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Format: Mass Market Paperback
I just have to say I LOVE this book!! Aset and Tenre really grew on me as their relationship developed. Especially hearing all of things that happened at/after her death through Max and Kate. The present event were equally entralling. Then add in the accurate geneology and relationships through the 18th Dynasty...I was hooked! Thurston brought in all of the theories and "facts" that I prescribe to. She didn't leave anything out in her investigation and painting the most accurate picture possible.
If you love the 18th, love ancient Egypt...pick this one up! I can't wait for her next novel!
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Format: Mass Market Paperback
I can't understand the other reviewers who said that this book was slow or that they were bogged down with information. Once I started this book I didn't want to put it down.
I have read some awful books before where the plot switches between two different time periods. This author did a great job of telling the story in two different settings without the story being confusing.
My only complaint was some awkward dialogue from time to time. I wouldn't rate this as high as an Elizabeth Peters or Lynda Robinson, but this was defintely an interesting read.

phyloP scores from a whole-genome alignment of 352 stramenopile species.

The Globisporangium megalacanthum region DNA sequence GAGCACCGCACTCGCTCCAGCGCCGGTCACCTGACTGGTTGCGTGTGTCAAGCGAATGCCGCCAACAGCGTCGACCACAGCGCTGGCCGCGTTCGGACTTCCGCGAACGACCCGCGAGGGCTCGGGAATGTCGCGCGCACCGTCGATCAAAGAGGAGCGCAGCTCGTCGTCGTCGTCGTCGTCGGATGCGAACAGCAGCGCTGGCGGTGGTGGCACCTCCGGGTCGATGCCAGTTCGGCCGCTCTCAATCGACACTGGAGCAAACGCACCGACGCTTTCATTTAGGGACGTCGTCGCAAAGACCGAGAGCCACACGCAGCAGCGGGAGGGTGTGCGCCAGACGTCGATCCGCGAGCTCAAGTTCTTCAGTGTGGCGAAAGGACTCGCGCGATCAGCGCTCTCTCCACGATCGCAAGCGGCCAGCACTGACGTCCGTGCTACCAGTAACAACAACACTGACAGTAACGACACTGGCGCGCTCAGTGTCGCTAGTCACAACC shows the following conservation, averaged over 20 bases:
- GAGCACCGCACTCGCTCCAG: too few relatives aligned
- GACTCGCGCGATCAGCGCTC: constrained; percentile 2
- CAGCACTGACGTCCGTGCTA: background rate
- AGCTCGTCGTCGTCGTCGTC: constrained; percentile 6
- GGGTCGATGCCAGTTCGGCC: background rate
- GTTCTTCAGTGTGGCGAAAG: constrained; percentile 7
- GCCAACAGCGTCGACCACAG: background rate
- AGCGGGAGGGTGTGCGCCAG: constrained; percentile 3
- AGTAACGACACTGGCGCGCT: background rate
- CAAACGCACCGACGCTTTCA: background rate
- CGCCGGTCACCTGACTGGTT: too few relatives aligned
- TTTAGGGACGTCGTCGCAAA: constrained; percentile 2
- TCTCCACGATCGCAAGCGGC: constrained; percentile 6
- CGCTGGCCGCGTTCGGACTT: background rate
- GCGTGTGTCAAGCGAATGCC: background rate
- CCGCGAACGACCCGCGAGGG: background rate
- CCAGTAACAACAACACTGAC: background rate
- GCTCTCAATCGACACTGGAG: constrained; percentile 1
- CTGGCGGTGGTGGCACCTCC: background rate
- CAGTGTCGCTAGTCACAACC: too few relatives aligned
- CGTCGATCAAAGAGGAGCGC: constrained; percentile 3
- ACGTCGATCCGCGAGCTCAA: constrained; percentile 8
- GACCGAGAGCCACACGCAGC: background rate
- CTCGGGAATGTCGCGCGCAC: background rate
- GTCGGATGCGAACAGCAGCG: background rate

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Format: Mass Market Paperback
I found this book in a supermarket and thought, "Well, this looks vaugely interesting" and at 4 am I finally put it down! I really liked the way the book was written, a back and forth type that didn't leave me confused! I love Greek mythology and was suprised at how hooked I was in egyptian! I also love the way it went indepth with all the ways it explained things... the herbs, the mumification, the science to discover it...!! I know when the sequel comes out I'll be the first on the waiting list!
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By A Customer on November 10, 2002
Format: Mass Market Paperback
This book truly has something for everyone's tastes. Whether you like romance stories, mysteries, or whatever else. Carol Thurston does a wonderful job at tying in all the forensics needed to make the story work, without laying them down too heavily. This book also paints a wonderful piture as to what life in ancient Egypt was like. IF you are just looking for a smooth, exciting, read, or you like ancient Egypt like I do, then this I definitely recommend this book to you!
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Format: Hardcover
The entwined modern and ancient stories Thurston tells in The Eye of Horus transcend the mystery genre, as does her writing. Not that there isn't plenty of mystery, or suspense. It's just that her characters come so alive, especially the ancient Egyptians--Aset and Tenre and Pagosh--that you don't want the book to end. Even then they stay with you. You'll also end up wondering what's true, because much of it is, and what's pure fiction, since the author does a fantastic job of blending history (including real people)and imagination--what might have been, or could have happened. She also mixes current forensic technology with archaeological controversies, in the process exposing some of the unfounded and irrational conclusions historians and Egyptologists have jumped to in the past. From beginning to end, this is a thought-provoking and entertaining book. I suggest reading the author note at the end first, though....